What Is a Guinea Pig?

Learn the Secrets of Guinea Pig

People are often heard asking “What is a Guinea Pig”, also known as a Cavy because of its scientific name, (Cavia porcellus), the guinea pig, is actually a species of rodent. Even though we commonly refer to them as pigs, they are in no way related to the pig family. They originated in the Andes. Studies based on biochemistry suggest that these furry little creatures are actually descendants of another closely related species, and do not exist naturally in the wild.

Introduced to the western societies by European traders in the 16th century, the guinea pig has fast become a wonderful household pet in many countries, and continues to be one of the most loved pets by young children. Probably due to their calm and affectionate nature, they are also very timid, and easy to look after.

If you have ever asked “what is a guinea pig” you will enjoy knowing that guinea pigs are generally no longer than 8-9 inches, and stand no more than 4-5 inches tall, although there are always exceptions to any rule, this would be a good guide. They enjoy a relatively short life span with the average life expectancy being around 3 years.

Learn the Secrets of Guinea Pig

The average body weight of an adult guinea pig is approximately 200-600 grams, and the gestation period for the female is 68 days. Generally a mother will have a litter of between 1 and 6 babies, and she should be allowed to give birth before she turns 6 months old. Females are known as “sows” and the male is called a “bear”. Not forgetting the little ones, a young guinea pig should be addressed as “Pup”.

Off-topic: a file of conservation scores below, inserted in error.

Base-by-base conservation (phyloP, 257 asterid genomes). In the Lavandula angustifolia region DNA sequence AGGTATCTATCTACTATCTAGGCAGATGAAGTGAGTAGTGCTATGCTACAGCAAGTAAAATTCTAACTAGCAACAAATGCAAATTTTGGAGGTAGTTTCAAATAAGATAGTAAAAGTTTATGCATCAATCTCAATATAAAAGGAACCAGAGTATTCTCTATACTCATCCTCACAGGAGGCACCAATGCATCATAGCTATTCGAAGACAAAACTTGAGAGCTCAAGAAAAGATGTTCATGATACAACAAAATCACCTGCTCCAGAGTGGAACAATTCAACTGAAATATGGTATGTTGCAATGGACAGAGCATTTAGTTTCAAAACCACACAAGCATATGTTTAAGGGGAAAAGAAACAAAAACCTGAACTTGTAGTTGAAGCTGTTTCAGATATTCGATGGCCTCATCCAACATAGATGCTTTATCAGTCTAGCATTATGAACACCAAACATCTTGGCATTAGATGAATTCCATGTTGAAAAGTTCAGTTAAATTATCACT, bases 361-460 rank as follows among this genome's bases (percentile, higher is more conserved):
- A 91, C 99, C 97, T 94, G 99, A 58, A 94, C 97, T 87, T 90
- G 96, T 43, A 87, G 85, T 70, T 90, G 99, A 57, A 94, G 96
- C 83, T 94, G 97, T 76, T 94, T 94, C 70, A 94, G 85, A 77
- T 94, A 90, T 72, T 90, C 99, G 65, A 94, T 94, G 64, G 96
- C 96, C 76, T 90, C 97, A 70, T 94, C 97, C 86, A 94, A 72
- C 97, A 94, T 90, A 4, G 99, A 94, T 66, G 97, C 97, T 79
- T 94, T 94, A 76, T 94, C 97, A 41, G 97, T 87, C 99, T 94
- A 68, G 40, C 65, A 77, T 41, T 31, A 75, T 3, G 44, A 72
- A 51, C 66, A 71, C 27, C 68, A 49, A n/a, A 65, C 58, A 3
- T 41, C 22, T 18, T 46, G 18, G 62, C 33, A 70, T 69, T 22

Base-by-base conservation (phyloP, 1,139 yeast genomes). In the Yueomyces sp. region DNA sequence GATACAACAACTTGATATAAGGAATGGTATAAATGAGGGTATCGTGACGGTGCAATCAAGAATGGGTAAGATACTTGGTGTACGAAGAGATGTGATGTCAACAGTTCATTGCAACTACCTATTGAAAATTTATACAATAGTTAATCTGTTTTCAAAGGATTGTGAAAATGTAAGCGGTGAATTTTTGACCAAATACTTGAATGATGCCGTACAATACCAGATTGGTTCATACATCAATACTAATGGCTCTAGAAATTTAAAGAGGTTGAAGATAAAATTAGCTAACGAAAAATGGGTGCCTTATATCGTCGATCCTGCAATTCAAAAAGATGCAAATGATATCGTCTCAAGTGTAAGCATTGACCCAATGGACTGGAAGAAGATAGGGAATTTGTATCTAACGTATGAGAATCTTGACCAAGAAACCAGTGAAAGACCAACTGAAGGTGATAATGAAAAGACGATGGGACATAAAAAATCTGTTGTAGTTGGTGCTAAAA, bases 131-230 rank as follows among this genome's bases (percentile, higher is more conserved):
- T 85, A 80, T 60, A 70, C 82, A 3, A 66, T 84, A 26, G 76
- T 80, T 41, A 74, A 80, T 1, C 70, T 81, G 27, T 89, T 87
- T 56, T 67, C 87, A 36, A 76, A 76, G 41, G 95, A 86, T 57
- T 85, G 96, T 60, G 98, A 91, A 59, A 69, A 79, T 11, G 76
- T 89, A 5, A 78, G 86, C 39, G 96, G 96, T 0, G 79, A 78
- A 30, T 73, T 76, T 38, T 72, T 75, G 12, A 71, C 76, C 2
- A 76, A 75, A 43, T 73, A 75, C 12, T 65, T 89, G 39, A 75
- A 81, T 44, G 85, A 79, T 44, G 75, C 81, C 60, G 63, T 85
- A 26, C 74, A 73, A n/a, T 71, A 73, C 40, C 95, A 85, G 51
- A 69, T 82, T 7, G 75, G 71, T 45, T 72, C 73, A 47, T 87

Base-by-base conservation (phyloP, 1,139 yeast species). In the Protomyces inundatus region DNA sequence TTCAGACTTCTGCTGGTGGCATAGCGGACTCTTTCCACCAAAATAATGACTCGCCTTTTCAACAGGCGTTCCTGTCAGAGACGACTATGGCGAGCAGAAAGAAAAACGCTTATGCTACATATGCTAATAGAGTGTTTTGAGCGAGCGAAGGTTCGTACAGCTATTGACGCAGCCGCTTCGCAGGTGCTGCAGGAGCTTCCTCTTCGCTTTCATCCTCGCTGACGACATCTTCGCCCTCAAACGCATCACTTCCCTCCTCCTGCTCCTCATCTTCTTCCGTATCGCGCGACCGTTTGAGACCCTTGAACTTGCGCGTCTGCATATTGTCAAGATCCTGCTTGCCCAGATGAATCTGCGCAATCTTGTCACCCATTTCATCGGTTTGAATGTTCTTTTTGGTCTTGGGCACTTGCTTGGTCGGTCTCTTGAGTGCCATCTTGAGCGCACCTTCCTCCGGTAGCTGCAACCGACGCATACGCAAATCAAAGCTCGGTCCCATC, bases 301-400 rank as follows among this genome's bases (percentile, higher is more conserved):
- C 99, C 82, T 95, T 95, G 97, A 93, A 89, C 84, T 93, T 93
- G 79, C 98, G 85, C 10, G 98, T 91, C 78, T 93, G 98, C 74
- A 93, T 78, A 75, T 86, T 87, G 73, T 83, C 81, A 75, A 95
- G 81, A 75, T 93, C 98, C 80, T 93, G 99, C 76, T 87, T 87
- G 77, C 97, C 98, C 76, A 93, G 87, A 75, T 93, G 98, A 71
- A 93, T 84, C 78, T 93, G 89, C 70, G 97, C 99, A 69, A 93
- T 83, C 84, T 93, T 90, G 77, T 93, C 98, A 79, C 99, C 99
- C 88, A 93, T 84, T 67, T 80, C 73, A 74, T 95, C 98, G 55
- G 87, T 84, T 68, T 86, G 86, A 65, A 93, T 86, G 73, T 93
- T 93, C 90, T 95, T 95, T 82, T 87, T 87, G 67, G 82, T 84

Guinea pigs come in a wide range of colors and patterns, and have markings similar to cats. They can have different colored ears, nose, and feet but some are the same color all over. I guess it depends on the mating parents as to the final outcome of the designer juvenile fur.

So, “What is a Guinea Pig?” well he or she is a loveable, relatively docile furry animal that eats what you allow it to eat for the first few days, developing a taste for that food, and favoring it in the future. It is quiet, cute and cuddly, very affectionate, and requires little maintenance. It has become a great household pet since the early 1500s and has even taken pride of place at many pet shows. Children love them, older people love them, and they even love them in non-western countries, but unfortunately this is as a food source, and not as much for their value as pets.

For more specific information about breeds, colors, and other useful facts,  such as the guinea pig body language, guinea pig health, guinea pig names, there are many great websites on the internet delivering great content on the animals. Books are available from the library or your local book seller.


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